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College Savings Plan Getting National Attention

College Savings Plan Getting National Attention

Estimated read time: 2-3 minutes

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Shelley Osterloh Reporting Paying for a college education is difficult and sometimes impossible for students and their families. But a Utah program that helps families save for college is getting national recognition.

A four year college education in Utah costs about $32,000. But by the time a little baby is old enough for higher ed, the cost is expected to be more like $80,000.

Kimber and Robert Ullery are on a tight budget, trying to put him through college right now. Still they are already thinking ahead and saving for seven-month old Graclin.

Kimber Ullery: "This is a really good program because not only do we put in 25 dollars each month, but then they match it each month, so it helps us out so we can save more than we thought was possible for our daughter. Then when she gets old enough she'll have the money to get an education which is important, isn't it."

Governor Olene Walker signed a proclamation today kicking off a campaign to spread the word about the Utah Educational Savings Plan, which offers families a safe, easy low-cost way to save for their children's college.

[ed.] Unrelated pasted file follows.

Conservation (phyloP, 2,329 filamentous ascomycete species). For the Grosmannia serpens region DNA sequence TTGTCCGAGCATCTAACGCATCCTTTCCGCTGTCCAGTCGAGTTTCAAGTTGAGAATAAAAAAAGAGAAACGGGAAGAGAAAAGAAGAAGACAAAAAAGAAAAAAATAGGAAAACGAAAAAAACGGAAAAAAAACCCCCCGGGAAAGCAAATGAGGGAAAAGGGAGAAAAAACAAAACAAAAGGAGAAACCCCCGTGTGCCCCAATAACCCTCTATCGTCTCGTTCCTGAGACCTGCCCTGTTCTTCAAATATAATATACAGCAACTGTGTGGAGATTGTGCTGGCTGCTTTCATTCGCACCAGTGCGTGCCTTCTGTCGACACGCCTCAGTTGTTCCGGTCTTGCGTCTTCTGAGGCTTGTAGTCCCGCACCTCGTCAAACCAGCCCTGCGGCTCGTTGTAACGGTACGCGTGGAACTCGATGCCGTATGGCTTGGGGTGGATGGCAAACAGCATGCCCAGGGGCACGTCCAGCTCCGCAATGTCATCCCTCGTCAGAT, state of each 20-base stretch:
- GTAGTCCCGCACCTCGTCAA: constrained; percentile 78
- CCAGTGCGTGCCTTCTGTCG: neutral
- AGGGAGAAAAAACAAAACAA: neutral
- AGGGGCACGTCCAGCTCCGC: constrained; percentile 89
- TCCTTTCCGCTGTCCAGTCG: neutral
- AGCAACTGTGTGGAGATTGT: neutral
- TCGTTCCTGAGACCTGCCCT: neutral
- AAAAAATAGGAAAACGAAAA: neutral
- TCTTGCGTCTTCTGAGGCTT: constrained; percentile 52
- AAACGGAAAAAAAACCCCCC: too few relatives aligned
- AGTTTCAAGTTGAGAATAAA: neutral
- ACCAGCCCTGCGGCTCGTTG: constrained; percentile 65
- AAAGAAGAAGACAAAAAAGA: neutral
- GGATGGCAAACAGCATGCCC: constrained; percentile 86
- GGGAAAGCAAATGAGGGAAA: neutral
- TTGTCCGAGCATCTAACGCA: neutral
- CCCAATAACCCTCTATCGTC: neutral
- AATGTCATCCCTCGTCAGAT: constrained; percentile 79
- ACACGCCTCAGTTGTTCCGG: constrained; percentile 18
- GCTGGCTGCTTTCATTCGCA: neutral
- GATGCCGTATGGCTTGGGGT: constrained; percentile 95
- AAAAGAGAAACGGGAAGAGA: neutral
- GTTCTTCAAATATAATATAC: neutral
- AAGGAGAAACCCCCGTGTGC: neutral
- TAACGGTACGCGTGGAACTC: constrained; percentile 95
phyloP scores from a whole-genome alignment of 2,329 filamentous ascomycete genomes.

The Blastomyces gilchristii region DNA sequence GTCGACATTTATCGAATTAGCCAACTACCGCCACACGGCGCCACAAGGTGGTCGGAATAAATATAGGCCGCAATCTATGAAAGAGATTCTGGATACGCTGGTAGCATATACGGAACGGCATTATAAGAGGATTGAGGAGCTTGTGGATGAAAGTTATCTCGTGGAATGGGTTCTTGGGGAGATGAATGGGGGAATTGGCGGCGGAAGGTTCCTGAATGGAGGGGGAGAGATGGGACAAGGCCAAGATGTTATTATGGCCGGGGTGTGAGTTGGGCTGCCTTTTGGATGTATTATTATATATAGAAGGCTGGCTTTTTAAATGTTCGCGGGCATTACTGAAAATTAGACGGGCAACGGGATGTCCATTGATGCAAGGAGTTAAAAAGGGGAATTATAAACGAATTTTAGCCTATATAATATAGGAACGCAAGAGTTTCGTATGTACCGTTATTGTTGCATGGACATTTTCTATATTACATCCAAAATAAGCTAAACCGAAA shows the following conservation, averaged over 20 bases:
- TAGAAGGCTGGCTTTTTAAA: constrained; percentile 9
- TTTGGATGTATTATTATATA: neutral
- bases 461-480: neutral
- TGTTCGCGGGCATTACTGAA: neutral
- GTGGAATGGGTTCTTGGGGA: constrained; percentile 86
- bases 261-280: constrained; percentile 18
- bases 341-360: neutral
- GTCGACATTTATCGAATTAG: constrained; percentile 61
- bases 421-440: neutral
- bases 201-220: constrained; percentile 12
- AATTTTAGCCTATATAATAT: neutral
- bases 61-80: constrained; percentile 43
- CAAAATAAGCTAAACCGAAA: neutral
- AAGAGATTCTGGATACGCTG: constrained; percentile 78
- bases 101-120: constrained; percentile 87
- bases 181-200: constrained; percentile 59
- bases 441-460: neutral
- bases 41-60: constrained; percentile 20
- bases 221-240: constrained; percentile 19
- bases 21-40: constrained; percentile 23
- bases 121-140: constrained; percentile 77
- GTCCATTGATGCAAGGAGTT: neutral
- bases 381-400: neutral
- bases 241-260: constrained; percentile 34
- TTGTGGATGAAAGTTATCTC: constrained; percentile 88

The program was established by the legislature ten years ago, but this year the state has added a pilot program for low income families, in which their investment is matched up to 300 dollars per year for four years. But no mater what the income level, Utah parents and grandparents who save through the program still get a tax break for their investment.

Geri Petersen, Utah Educational Savings Plan, Outreach Manager: "Utah residents, actually if they each year put money into the program, get state tax deduction and this year its $1,470 dollars for a single person. A family who files a joint return it is up to $2,940 dollars, and that's for each child."

Parents must open their saving's plan account before the child turns 19, and the earlier, the better

The program is considered one of the best in the nation, according to Money and Kipplinger Finance magazines. 75% of all the families enrolled are from out of state. Though they don't get the state tax break, the earnings are tax free.

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